I am Giving a Workshop on API Testing to Computer Science Students at Tecnológico de Monterrey Tomorrow
13 Aug 2020
I am giving a presentation to my friend Ken Bauer Favel's (@ ken_bauer) class of computer science sutdents at Tecnológico de Monterrey (@TecDeMonterrey) tomorrow, and I wanted to prepare an overview of what I am going to be talking about, and share some links for the students to follow. I am doing more workshops with students recently as part of Postman student outreach, and Ken’s class is exactly the target audience we are interested in reaching. These are young minds who are just getting started in their careers and they should be aware of APIs, how to put them to work, but more importantly making sure they are fully tested and reliable for consumers, and the applications that are built on them.
Ken’s class is all about software quality and testing, so I figured I would take a look at how APIs can be defined, versioned, managed, and tested. I’ll be showing them the process using Postman, which is a ubiquitous tool for developers within the enterprise but the concepts I'll demonstrate are universal an something the students can apply using different tooling, using any HTTP API. Here are the building blocks of what I’ll be walking them through, with some links to help them get primed if they have the time.
- API 101 - A quick refresh about what APIs are, and acknowledging they are behind every technological shift of the last 20 years.
- History of APIs - A quick look at how we got here, and the role that APIs play in modern software development.
- Introduction to Postman - Learning about how Postman can be used to make calls to web APIs without writing code.
- OpenAPI (formerly known as Swagger) - Looking at how OpenAPI can be used as the contract for each API, providing a machine readable definition for each API.
- API Authorization - Taking a moment to understand how APIs employ authentication, and how Postman can help you apply common forms of authentication.
- Postman Collections - Understanding how to save API requests as collections, so that they can be used for many different purposes in the future, while developing, testing, and consuming APIs.
- Scripting in Postman - Taking collections to the next level by adding pre-request or test scripts that can be used to test the contract of each API being developed.
- Running Collections - How you run your collections using runners, monitors, or in the command line, helping make sure your APIs are always delivering as expected.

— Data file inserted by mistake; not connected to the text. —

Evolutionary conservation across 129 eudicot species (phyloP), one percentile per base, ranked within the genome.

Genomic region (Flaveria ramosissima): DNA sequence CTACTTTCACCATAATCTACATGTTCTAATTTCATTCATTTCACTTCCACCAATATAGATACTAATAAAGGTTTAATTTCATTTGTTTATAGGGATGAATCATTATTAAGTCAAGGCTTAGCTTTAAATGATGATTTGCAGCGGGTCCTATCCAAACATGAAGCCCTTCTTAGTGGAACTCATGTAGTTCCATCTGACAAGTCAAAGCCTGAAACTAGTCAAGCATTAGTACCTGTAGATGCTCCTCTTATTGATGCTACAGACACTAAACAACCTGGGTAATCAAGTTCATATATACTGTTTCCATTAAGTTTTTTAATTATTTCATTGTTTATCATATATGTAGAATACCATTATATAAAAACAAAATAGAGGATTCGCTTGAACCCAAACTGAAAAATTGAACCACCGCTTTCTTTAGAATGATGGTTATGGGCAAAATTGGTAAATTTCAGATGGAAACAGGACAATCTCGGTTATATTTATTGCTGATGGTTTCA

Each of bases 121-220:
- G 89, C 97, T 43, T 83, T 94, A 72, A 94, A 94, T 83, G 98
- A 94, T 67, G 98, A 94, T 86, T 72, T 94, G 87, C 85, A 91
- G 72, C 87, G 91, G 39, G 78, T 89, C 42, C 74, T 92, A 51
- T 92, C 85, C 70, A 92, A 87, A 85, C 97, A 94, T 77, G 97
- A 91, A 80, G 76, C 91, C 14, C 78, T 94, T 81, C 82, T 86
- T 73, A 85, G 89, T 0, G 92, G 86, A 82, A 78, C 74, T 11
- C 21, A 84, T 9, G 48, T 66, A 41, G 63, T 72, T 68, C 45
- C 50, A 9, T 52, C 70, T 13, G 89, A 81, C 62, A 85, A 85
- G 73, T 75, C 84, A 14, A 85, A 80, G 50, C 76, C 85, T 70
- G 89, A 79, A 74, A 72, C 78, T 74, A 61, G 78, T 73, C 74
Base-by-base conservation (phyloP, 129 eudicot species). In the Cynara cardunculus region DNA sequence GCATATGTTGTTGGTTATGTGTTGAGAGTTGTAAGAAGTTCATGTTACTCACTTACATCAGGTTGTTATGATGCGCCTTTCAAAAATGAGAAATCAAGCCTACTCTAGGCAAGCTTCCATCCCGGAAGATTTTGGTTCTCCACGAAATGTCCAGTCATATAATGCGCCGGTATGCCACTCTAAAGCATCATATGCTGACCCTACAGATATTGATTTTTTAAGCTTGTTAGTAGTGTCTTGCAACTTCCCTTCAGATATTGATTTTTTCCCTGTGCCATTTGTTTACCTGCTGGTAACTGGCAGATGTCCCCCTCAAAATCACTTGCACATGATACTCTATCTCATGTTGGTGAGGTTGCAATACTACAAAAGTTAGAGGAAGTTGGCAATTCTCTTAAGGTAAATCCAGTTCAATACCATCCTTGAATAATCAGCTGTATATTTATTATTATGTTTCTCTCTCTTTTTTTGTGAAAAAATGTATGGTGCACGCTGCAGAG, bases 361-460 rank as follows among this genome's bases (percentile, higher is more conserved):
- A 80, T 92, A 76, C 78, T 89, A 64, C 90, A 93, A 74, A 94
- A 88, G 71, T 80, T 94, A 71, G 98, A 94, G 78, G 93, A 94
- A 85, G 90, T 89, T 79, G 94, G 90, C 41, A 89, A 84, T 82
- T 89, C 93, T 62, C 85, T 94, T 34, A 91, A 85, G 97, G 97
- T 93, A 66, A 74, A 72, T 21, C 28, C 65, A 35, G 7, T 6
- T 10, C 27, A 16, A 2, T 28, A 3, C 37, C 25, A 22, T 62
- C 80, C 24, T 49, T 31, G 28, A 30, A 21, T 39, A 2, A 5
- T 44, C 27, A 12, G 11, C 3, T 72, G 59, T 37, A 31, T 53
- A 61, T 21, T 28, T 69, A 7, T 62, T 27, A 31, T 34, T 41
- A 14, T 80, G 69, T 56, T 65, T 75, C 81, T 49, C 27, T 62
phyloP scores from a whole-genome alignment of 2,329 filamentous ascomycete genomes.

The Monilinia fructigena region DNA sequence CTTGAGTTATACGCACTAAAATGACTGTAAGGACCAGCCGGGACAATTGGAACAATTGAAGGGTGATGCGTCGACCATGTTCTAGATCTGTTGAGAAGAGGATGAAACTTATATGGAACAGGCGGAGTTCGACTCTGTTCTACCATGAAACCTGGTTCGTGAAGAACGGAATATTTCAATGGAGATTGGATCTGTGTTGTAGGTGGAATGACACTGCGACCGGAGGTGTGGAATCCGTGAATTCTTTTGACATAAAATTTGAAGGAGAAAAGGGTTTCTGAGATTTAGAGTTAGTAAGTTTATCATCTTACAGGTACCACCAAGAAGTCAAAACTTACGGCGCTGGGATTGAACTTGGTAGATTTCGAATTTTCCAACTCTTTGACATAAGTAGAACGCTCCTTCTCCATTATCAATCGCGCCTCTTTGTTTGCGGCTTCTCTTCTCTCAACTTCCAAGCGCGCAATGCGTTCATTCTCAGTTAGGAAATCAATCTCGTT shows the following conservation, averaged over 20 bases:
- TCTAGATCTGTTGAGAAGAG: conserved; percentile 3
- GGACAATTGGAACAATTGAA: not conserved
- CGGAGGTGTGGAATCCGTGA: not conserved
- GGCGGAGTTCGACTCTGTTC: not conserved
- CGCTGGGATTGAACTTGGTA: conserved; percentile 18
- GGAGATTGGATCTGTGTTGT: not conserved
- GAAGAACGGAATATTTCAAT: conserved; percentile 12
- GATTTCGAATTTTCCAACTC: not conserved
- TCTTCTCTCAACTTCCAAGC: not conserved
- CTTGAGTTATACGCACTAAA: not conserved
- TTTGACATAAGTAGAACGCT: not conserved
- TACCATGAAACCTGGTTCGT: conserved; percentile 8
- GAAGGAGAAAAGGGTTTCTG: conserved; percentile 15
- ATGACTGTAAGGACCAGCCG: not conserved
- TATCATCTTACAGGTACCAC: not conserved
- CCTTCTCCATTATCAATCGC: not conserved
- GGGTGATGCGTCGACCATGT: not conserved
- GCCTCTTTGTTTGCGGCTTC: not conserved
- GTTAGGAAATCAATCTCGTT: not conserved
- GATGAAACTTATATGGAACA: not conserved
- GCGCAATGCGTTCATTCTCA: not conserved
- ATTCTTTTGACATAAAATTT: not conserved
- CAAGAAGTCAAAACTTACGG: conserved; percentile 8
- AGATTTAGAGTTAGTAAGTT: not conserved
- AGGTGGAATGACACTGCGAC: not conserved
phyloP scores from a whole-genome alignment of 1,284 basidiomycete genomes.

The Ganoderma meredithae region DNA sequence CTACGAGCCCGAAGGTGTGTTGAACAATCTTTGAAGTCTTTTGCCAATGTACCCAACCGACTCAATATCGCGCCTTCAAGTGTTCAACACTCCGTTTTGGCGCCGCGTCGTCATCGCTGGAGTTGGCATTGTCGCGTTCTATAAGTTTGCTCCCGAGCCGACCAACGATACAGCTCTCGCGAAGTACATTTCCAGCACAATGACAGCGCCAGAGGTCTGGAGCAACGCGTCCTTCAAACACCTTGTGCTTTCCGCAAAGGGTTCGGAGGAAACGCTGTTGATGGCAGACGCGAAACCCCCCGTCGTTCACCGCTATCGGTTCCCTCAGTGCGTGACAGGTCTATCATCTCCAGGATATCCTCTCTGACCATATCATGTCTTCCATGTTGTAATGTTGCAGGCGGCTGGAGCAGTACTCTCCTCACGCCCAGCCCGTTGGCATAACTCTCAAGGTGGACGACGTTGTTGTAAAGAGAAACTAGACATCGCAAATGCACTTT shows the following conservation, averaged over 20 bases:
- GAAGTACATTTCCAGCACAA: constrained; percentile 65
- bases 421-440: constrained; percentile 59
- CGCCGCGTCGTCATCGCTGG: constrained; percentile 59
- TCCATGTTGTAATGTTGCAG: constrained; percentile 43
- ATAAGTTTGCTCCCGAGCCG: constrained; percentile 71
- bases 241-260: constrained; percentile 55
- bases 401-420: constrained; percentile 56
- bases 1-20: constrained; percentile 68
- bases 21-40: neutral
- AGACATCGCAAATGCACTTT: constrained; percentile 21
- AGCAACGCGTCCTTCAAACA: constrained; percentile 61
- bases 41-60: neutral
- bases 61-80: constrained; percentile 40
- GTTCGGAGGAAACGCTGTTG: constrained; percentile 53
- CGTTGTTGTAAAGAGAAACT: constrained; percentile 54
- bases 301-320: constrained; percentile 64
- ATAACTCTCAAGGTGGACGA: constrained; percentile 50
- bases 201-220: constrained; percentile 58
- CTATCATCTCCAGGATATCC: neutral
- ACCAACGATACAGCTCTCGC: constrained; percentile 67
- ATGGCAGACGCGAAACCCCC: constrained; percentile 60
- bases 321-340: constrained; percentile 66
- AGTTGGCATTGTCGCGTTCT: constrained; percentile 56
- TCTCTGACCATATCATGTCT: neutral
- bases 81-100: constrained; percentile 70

I will leave the rest of the conversation open ended, letting students ask questions, then dive deeper into each of these areas, or go in other directions that might help them build better software using APIs. If they want to follow along, the students should have Postman downloaded, so that they can play with the platform as I am working my way through examples. If they are feeling adventurous ahead of time, they can use this collection:
- Intro to Writing Tests - This is a ready to go Postman collection that will show many of the most common API testing patterns we see at Postman.
There won’t be any “tests” for my workshop, but it is always more engaging when students have downloaded Postman and are already familiar with the platform and tooling. However, that isn’t required, and students should be able to learn plenty just by following along during our discussion, but make sure and ask questions that will help make my workshop a little more relevant in their world, and applicable to their projects.
I thoroughly enjoy doing these types of workshops because I get such great questions from students. Their view of the world always helps me better understand APIs and also helps make me a better storyteller and teacher. If you are a professor or high school teacher I am happy to schedule time for similar workshops within your class. It doesn’t have to be on API testing. I am happy to get as technical or non-technical as needed in my presentations and discussions. If feel pretty strongly that all students should be exposed to APIs, even if they aren’t going to be software developers. APIs are literally behind everything we do online, and it is important to understand at least how they work, and what they can do.
Thanks for having me Ken, and I look forward to talking with your class tomorrow.